"A good thing, too," Arthur said, eyes glittering. "Have you gone mad? Have you absolutely lost your damned mind?" He scoffed. "You should be home, you should be resting."
Alfred's jaw clenched.
Everyone had gone still, the tension freezing them as much as Arthur's words froze in the air. Feliciano was inching towards Ludwig, tugging his sleeve worriedly, while Gilbert gawked with Yao on the bench. Kiku and Francis glanced at each other, both taking a hesitant step forward in opposite directions: The former towards a hunching Alfred, the latter towards Arthur.
"A-Aha, Arthur," Francis said, pitching his voice three notes higher, "that's no way to treat a host! Alfred and Ivan have graciously invited us all here for a wonderful winter get-together. Now—"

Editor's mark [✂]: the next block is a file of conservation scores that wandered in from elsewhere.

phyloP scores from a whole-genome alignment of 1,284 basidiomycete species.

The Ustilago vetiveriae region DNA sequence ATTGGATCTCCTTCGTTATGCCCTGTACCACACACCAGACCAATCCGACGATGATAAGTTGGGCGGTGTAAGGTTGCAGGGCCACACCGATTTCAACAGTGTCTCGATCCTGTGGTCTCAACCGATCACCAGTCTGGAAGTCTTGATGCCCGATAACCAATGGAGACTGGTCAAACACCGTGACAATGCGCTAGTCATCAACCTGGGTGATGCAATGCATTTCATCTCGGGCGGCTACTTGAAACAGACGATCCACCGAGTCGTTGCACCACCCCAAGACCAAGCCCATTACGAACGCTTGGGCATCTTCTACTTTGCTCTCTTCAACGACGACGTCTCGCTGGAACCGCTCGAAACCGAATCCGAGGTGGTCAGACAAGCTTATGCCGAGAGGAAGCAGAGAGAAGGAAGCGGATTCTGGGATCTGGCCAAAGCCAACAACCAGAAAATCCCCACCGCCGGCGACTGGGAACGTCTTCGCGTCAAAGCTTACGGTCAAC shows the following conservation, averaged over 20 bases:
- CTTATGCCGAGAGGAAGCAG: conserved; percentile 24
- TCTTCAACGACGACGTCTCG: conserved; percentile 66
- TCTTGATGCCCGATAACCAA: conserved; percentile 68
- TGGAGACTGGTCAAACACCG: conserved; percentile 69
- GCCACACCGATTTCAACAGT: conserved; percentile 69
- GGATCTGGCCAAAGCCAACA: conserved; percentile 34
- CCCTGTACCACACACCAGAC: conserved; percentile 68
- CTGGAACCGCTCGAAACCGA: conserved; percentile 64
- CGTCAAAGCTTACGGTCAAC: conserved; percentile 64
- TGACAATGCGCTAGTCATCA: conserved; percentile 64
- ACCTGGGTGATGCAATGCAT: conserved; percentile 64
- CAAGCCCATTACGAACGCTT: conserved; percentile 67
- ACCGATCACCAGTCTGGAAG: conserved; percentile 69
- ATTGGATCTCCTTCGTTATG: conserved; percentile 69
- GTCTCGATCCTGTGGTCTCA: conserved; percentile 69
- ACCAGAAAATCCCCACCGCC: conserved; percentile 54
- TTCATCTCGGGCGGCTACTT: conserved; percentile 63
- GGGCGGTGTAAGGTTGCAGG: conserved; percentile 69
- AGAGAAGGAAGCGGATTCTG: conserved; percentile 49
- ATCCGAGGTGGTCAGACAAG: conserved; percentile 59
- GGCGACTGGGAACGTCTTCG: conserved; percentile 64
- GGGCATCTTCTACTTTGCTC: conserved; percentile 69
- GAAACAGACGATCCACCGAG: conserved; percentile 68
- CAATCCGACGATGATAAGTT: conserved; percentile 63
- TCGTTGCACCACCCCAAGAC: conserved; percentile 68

"Shut your trap, frog."
Arthur shook his head, looking exasperated, but the fire was ever-shining in those green—mean, thought Ivan—eyes. He shoved away Francis's outstretched, peace-friendly arm, and he was staring at Alfred once again.
"I don't know what's gotten into you," he continued. "Everyone else here may be willing to hide under a rock, Alfred, like your dog here—" he glared once at Ivan "but I'll be damned if I let you throw away what little time you have left dying out here."
Ivan felt Alfred swallow. Shaking. "Cut it out, man…" he mumbled.
"No. You cut it out, you stop trying to fool us."
Alfred shook his head. "I'm not trying—"
"Oh, I should have known. Of course you're not trying. You're just careless."
"Enough, Arthur," Ludwig boomed.
"Arthur-san…" Kiku echoed.
Arthur barked a quick, humorless laugh. "What, you think I'm being cruel? Look at him, all of you!"
"B-B-But, Arthur, w-we…we were just having f-fun…" Feliciano said.
"Fun?" Arthur snapped, and the Italian whimpered behind Ludwig once again. "You think this is fun, watching Alfred die out here?"